Parker [Blu-Ray] Taylor Hackford

Parker [Blu-Ray] Taylor Hackford
3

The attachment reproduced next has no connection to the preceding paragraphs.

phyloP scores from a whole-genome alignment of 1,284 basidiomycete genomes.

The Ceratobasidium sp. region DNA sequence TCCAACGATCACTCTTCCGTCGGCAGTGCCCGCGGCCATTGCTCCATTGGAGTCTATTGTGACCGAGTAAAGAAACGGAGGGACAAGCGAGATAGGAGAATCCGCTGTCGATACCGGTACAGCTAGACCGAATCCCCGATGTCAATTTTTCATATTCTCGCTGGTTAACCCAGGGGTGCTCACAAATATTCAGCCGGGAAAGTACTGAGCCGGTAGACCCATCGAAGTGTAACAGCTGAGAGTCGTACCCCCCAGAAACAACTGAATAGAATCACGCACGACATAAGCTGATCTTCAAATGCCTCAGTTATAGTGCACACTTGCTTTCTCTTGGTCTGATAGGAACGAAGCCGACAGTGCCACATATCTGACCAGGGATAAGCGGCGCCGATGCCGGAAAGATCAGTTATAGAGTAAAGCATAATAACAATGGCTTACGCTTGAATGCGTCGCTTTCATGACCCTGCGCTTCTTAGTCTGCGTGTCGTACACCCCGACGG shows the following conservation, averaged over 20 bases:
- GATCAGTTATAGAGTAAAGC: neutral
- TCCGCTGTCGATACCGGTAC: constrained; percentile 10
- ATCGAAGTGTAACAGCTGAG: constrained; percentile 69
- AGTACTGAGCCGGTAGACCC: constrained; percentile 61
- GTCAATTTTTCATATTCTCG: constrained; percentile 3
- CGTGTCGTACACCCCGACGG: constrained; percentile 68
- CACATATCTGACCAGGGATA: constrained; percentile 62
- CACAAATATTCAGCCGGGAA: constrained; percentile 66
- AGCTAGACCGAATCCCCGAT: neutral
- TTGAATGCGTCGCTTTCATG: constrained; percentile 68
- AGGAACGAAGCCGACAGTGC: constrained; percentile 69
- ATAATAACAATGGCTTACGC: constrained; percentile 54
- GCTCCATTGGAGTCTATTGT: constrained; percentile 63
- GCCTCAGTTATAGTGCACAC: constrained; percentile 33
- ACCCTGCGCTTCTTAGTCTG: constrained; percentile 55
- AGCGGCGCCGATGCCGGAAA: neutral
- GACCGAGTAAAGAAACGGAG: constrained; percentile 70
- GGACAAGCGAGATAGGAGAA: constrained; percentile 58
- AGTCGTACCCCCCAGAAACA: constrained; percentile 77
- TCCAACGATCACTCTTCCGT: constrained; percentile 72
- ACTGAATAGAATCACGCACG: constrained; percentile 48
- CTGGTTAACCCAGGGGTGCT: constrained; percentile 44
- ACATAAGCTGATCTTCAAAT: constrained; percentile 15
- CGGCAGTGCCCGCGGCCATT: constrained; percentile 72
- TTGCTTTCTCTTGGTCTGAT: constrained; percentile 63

There's absolutely a film franchise to be found in Donald Westlake's book series about a criminal with a heart of gold and strict code of ethics. Mission Impossible meets Robin Hood as hairy-chested film noir? Ka-ching. It didn't snowball with Point Blank (with Lee Marvin) or Payback (with Mel Gibson), both adaptations of the first Parker adventure, so this woefully mediocre take on later/ novel Flashfire isn't going to propel the character any deeper in the cultural zeitgeist. Jason Statham is the latest actor to try his hand at the no-nonsense thief and it's tailored by Taylor Hackford to suit the stiff-jawed star. Now, the Devil's Advocate director will claim this wasn't the case, that he forced Statham to adapt to the role, but that just means he insisted on having him get more bloodied up than he's used to as a near-invincible action star. Also, in his feature commentary track, Hackford claims that the anti-hero archetype is unique to this character, so he's not exactly dealing from a full deck. Like in previous cinematic incarnations, Parker is double-crossed by his partners during a heist and he spends the story trying to balance the scales — plenty of opportunity for classic Statham hard-knuckle action antics. Amid the efficient action beats, the stern-browed actor gets a chance to stretch his wings a bit without taking any risks; Parker likes to play dress-up, so Statham is given the appearance of flirting with the edges of his comfort zone without having to dredge up any pesky emotions. To reach a wider demographic, Jennifer Lopez is introduced as an annoying and wholly unnecessary sidekick. She eats up screen time to justify her inclusion on the marquee and does little other than help our hero find the bad guys' hideout (Michael Chiklis is the scenery chewing mastermind) and add awkward sexual tension by barking up the tree of a man in a committed relationship. There's nothing especially memorable about Taylor Hackford's Parker; even with a few decent fight scenes, it's still bargain bin material. In addition to the director's commentary, a generic "Making Of," some talk about putting the project together and a segment on one of the riskier stunts (performed by Statham, of course) make for bonus content as unremarkable as the feature. (eOne)